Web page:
# What does bias mean?

Related Calculator: Mean Bias Error

Related Calculator: Relative bias in percent

Bias is a word you face with it many of time in statistics, forecasting a value, and etc., and you probably know that it means something not good. But "What does bias mean?" Bias refers to the tendency of a measurement process to over- or under-estimate the value of a population parameter. In survey sampling, for example, bias would be the tendency of a sample statistic to systematically over- or under-estimate a population parameter (Imdad Ullah, 2012). Bias can seep into your results for a slew of reasons including sampling or measurement errors, or unrepresentative samples.

Bias is the error in estimates due to systematic mistakes that lead to consistently high or low results as compared to the actual values. When estimates are biased they are consistently wrong in one direction due to mistakes in the system used for the estimates. For example, a weather prediction may consistently forecast rainfalls that are higher than those actually observed. The forecast is biased, and somewhere in the system there is a mistake that gives too high an estimate. If the forecast method is unbiased, it may still predict rainfalls that are not correct, but the incorrect rainfalls will sometimes be higher and sometimes lower than the rainfalls observed.

The individual bias of an estimate known to be biased is the difference between the estimated and actual values. If the estimate is not known to be biased, the difference could also be due to random error or other inaccuracies. Contrary to bias, which always operates in one direction, these errors can be negative or positive. To compute the bias of a method used for many estimates, find the errors by subtracting each estimate from the observed value. Summation all the errors and divide by the number of estimates to achieve the bias. If the errors add up to zero, the estimates were unbiased, and the method delivers unbiased outputs. If the estimates are biased, it may be possible to find the source of the bias, and delete it to amend the method.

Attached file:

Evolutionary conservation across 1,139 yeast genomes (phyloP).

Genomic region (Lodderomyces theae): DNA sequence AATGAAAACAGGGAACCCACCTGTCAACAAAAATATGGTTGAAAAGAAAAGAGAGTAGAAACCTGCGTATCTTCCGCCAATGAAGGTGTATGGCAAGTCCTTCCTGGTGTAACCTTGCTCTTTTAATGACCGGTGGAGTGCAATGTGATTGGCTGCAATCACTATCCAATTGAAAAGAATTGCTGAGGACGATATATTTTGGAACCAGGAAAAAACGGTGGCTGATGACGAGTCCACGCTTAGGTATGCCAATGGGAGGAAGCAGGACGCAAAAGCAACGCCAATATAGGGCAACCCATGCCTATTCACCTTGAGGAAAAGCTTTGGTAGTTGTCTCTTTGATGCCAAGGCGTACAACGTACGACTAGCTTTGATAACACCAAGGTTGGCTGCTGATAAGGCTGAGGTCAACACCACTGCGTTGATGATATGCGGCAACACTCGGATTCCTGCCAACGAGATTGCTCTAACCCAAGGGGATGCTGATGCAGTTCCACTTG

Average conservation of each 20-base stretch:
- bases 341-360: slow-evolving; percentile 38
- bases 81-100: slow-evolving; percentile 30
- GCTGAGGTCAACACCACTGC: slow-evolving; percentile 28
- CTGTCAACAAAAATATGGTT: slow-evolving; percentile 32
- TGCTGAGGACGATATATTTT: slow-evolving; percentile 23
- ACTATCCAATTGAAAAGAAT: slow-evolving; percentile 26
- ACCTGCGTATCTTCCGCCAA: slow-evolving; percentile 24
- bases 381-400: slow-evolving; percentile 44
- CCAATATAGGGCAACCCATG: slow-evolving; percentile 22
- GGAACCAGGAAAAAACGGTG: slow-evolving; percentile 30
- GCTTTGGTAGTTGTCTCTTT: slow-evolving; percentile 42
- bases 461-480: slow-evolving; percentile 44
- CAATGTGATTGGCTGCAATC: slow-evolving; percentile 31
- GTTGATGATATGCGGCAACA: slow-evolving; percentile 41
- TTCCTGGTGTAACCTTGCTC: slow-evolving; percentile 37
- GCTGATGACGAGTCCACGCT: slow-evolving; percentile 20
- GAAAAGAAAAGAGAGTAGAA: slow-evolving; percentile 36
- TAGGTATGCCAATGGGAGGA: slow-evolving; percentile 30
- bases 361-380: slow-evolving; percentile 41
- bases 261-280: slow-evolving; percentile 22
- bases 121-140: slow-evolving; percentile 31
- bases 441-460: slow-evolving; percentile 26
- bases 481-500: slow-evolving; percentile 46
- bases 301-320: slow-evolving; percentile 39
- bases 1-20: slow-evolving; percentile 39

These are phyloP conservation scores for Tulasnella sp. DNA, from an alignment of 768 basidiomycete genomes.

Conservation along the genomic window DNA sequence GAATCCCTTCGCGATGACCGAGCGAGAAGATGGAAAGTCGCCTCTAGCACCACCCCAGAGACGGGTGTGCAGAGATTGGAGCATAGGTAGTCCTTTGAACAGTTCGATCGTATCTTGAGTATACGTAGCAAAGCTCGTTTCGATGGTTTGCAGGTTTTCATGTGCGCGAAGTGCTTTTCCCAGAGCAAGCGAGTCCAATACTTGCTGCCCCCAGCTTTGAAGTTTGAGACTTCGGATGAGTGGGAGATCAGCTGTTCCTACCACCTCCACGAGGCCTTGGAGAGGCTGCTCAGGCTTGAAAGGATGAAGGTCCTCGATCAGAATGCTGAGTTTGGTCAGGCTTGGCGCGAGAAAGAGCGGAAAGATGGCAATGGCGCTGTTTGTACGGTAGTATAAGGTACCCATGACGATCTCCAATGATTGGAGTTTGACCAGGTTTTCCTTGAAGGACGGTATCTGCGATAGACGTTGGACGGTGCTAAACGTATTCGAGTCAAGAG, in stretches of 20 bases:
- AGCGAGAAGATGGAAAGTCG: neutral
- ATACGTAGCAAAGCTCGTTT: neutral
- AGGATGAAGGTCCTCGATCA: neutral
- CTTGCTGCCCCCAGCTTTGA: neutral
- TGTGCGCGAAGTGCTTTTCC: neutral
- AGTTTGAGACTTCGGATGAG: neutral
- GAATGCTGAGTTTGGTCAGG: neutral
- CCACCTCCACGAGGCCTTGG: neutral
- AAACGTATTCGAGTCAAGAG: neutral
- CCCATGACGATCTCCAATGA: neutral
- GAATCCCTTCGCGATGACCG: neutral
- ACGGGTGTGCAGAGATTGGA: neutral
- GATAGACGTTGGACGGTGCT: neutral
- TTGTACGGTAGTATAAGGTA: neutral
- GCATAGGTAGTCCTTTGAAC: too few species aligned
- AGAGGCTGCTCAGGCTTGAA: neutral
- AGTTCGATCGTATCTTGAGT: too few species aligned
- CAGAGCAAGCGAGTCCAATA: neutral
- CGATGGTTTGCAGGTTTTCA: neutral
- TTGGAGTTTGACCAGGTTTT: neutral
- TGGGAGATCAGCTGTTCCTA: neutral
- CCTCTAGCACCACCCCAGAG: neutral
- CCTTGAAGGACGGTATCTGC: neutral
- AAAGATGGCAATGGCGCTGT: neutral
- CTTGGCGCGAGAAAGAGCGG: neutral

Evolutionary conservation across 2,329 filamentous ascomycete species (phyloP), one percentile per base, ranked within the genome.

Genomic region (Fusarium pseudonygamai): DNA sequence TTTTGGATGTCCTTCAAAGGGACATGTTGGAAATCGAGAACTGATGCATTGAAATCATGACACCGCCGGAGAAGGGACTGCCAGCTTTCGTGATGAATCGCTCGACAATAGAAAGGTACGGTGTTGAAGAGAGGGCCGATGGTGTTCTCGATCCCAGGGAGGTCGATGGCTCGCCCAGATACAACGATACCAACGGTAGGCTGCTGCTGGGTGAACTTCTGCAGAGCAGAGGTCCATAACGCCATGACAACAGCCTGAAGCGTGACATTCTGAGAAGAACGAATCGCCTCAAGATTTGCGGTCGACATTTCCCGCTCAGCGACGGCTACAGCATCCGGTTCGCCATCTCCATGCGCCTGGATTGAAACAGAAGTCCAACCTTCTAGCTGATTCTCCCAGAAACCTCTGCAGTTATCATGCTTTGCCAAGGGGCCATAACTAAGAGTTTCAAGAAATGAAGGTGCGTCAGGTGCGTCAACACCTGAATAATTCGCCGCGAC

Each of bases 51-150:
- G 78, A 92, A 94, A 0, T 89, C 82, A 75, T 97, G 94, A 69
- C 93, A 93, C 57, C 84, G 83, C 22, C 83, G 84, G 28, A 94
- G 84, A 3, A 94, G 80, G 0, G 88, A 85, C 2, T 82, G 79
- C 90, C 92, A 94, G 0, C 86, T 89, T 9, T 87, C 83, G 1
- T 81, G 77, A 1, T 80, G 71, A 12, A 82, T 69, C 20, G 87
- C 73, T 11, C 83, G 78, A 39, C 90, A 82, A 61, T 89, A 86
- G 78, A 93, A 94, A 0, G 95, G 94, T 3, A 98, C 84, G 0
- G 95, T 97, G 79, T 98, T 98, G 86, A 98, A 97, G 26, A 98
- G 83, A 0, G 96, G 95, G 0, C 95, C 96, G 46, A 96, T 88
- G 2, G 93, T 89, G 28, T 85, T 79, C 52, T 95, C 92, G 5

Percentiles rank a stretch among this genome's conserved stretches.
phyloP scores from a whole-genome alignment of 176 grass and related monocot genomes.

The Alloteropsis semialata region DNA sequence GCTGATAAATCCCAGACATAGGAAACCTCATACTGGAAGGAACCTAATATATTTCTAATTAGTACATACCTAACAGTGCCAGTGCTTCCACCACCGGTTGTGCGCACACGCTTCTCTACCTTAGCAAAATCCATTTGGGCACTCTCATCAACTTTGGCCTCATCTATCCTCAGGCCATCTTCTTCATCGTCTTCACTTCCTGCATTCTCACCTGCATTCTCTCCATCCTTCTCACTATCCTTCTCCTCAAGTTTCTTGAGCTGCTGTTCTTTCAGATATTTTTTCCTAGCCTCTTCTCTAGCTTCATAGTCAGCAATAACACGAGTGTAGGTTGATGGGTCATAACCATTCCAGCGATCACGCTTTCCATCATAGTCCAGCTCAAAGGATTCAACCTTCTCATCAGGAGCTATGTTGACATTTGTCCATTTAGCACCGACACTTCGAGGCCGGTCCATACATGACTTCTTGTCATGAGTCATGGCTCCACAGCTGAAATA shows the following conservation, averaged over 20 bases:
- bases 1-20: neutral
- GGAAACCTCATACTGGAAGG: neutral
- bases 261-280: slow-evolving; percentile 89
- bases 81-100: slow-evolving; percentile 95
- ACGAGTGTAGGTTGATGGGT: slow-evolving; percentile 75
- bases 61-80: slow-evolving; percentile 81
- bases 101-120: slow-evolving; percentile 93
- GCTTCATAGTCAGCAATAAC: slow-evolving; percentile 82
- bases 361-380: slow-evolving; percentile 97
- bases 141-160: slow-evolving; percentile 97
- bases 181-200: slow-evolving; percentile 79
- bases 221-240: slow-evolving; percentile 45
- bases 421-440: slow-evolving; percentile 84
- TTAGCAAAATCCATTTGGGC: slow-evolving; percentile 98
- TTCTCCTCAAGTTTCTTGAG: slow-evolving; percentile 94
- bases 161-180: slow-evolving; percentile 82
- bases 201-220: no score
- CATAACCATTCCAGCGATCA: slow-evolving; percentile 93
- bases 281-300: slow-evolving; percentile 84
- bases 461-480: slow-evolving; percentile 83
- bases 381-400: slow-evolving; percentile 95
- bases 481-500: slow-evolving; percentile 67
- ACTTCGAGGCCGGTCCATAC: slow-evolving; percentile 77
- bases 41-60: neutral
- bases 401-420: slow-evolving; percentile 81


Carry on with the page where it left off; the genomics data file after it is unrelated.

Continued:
It's crucial to determine potential sources of bias when planning a sample survey. When we say there's potential bias, we should also be able to argue if the results will probably be an overestimate or an underestimate. Try to recognize the source of bias, and contemplate on the direction of the bias. It is mean you should consider the amount of overestimate or underestimate. Bias can occur in any of a number of ways:

• In the way the sample is selected.
• In the way data are collected.

For calculating the amount of simple bias, you can use the following equation:

Bais = XObs - XGen

In this equation XObs states to the observation or actual data, and XGen to the generation or modeled (estimation) data. Pay attention to the scale of data and the bias value's scale. For example, if you want to calculate yearly bias of precipitation data, you should calculate the bias of every 12 months and then get average of 12 values for the yearly bias amount.

In statistical hypothesis testing, a test is said to be unbiased if, for some alpha level (between 0 and 1), the probability the null is rejected is less than or equal to the alpha level for the entire parameter space defined by the null hypothesis, while the probability the null is rejected is greater than or equal to the alpha level for the entire parameter space defined by the alternative hypothesis (Neyman, Pearso, 1936).

Note: If the statistic is unbiased, the average of all statistics from all samples will average the true population parameter. There are different types of bias in various field of sciences as Omitted-variable bias, Selection bias, Spectrum bias, Funding bias, Exclusion bias, Attrition bias, Recall bias, Central Tendency Bias, Assignment Bias, Performance Bias, Referral Bias, Aggregation Bias, Ascertainment Bias, Assignment Bias, and different other types.

References of 'What does bias mean':
1. Neyman, J; Pearson, E S (1936). "Contributions to the theory of testing statistical hypotheses". Stat. Res. Mem. 1: 1-37.
2. Imdad Ullah, Muhammad, 2012. "Bias: The difference between the Expected Value and True Value". Basic Statistics and Data Analysis.
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